The State acknowledges the right to life of the unborn and, with due regard to the equal right to life of the mother, guarantees in its laws to respect, and, as far as practicable, by its laws to defend and vindicate that right.

This was inserted into the Constitution following a referendum in 1983. The current position, as declared by the Supreme Court in its 1992 decision in AG v. X,[6] is that the termination of a pregnancy is constitutionally permissible if there is a real and substantial risk to the life, as distinct from the health, of the mother; and that risk could only be avoided by the termination of her pregnancy.

While the issue has long been controversial in Ireland, the current debate followed several high-profile incidents, including one woman who died from sepsis after reportedly requesting but not being given an abortion, and another where a court order was sought to allow the withdrawal of somatic support for a pregnant woman who had been brain dead for three weeks.[7] From the political perspective, a significant factor seems to have been that the minority government elected in 2016 includes several independents who had publicly expressed support for a change in the constitutional position.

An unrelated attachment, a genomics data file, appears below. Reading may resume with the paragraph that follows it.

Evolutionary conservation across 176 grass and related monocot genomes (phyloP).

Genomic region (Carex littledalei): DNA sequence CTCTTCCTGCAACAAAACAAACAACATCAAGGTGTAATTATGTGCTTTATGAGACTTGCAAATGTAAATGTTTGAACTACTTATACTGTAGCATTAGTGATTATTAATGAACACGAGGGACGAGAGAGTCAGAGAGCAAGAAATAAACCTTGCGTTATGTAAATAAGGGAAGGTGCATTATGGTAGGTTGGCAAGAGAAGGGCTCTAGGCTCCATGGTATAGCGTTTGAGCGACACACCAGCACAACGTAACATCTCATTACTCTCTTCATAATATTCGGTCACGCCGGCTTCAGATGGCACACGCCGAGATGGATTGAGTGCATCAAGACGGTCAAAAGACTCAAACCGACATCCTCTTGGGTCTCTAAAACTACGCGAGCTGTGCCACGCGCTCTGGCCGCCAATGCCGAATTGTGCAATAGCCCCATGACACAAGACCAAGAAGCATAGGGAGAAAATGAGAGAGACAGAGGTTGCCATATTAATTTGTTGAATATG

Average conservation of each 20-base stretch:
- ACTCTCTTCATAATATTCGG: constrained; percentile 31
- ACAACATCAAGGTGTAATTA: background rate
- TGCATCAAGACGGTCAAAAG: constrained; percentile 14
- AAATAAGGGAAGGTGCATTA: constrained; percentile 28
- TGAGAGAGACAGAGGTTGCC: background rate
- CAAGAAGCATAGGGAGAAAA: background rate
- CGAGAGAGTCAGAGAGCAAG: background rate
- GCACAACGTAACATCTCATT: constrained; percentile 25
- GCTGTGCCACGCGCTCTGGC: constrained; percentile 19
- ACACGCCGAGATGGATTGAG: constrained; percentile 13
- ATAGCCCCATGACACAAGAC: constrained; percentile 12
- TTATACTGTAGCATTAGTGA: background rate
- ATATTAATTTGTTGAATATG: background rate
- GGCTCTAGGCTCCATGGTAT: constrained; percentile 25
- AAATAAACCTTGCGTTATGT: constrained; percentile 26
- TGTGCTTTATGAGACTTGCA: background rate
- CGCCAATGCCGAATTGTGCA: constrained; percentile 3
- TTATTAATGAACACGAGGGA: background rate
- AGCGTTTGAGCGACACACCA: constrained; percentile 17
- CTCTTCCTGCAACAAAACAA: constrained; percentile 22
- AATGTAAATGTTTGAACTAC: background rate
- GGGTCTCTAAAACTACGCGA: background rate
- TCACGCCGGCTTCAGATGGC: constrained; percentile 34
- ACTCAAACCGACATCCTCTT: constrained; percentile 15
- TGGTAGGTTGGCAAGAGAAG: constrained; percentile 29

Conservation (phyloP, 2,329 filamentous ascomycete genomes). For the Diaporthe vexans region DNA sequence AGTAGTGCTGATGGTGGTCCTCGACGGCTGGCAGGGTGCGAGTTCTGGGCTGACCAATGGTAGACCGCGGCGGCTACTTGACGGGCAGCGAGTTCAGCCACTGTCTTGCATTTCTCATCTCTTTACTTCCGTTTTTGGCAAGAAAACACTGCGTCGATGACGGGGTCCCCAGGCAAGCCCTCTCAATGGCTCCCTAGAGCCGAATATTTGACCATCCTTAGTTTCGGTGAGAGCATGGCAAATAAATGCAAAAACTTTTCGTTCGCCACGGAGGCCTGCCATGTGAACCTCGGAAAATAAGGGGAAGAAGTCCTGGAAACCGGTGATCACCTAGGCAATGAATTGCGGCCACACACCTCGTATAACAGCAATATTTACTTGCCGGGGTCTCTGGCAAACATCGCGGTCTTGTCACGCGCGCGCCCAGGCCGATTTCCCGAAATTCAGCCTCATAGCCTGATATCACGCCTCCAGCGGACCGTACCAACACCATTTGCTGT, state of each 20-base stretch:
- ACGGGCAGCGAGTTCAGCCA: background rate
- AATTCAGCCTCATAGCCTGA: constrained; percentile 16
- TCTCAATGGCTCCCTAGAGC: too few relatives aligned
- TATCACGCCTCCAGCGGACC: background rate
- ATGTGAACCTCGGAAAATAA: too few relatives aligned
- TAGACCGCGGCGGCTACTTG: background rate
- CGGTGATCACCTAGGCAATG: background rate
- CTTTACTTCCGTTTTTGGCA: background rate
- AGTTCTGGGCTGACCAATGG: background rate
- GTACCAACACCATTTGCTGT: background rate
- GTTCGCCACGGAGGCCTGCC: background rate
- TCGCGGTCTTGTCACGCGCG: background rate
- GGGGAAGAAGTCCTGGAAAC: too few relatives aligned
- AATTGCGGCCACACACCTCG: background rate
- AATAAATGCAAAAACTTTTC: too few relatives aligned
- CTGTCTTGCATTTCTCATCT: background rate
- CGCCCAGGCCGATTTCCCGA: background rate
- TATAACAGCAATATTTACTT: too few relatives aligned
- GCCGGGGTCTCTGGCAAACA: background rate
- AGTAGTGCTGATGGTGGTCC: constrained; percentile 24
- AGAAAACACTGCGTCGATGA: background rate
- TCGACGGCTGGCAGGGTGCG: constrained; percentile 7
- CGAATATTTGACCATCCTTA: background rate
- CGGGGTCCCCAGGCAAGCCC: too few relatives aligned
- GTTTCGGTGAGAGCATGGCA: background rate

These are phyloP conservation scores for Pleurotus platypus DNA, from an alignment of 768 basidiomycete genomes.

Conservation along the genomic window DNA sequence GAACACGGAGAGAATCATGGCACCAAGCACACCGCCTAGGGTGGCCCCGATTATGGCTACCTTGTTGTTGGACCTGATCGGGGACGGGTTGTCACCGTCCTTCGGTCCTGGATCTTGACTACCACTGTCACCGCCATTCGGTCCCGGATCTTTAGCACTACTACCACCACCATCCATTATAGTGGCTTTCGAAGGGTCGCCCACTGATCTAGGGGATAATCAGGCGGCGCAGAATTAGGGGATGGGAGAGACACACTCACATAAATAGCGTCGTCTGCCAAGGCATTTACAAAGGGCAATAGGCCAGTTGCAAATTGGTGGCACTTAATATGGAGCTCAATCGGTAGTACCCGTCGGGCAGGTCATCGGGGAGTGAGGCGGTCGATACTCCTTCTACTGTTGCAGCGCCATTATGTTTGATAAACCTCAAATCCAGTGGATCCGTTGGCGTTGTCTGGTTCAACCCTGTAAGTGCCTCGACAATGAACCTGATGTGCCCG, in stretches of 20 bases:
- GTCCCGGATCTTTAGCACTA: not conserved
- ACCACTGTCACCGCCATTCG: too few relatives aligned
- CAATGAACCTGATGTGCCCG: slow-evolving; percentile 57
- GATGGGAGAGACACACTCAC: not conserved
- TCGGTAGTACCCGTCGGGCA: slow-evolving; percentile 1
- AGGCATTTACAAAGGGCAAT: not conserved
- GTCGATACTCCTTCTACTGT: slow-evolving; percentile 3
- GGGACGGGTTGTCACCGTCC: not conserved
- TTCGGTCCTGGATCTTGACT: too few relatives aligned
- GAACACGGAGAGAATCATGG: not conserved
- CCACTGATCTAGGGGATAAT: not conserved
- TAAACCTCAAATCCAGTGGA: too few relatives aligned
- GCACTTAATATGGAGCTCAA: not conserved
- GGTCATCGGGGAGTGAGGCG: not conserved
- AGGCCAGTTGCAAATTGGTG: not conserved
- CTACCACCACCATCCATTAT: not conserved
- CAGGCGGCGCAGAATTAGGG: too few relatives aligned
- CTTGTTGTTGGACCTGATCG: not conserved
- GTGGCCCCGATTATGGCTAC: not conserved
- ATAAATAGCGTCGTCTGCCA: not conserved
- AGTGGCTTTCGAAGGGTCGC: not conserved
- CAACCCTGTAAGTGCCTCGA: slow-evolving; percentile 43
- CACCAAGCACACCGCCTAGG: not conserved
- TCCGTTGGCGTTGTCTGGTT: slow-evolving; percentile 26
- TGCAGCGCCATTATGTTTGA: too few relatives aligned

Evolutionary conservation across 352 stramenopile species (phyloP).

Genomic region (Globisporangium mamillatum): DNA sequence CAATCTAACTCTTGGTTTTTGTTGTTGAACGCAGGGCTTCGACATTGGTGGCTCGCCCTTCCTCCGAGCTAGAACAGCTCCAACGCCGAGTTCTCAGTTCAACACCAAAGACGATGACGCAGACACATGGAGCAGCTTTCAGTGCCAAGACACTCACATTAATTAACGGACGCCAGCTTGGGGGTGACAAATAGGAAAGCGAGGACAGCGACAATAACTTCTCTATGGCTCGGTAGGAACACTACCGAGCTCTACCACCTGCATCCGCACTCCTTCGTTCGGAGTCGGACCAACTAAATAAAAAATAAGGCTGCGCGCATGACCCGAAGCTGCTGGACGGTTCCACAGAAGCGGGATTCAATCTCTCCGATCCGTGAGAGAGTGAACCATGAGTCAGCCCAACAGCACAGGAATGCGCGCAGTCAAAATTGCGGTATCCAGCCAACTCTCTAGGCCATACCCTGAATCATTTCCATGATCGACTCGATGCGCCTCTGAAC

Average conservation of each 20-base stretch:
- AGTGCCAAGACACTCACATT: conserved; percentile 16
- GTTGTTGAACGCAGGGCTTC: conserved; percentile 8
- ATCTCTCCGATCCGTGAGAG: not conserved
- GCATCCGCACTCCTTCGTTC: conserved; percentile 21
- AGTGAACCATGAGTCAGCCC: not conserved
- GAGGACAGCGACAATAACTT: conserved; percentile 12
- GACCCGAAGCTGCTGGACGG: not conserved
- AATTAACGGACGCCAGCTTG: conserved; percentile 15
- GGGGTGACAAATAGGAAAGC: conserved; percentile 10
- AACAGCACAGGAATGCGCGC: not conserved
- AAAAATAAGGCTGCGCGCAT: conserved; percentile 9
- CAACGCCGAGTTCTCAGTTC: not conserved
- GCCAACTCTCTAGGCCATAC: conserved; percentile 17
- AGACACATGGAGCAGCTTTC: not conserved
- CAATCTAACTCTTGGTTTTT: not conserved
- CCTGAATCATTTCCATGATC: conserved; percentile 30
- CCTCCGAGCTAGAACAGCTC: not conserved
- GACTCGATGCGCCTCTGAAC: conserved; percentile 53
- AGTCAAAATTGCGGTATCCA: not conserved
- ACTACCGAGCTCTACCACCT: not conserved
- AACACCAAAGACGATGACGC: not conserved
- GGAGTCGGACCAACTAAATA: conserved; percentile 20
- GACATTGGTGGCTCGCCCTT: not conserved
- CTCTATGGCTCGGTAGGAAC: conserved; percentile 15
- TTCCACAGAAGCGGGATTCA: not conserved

The government therefore announced that it would organise a “citizen’s assembly” to consider the possibility of constitutional reform. Comprising a representative sample of 99 voters and one Supreme Court judge (as chair), the assembly has met on a number of occasions in both public and private sessions; received over 13,000 public submissions[8]; and is due to report its recommendations on this issue in mid-2017.[9] A similar body was established by the previous government to address demands for constitutional reform on marriage equality. As with that body,[10] the suspicion has been expressed that the assembly provides a useful mechanism for government to delay addressing an issue on which there may be internal disagreement while also providing some distance between it and any controversial recommendations that may emerge. Nonetheless, the existence of the assembly does mean that the issue will remain high on the public and political agenda for 2017. There is also clearly a possibility – depending on the recommendations of the assembly – of a further referendum on proposed amendments to Article 40. 3. 3 being held in the short to medium term.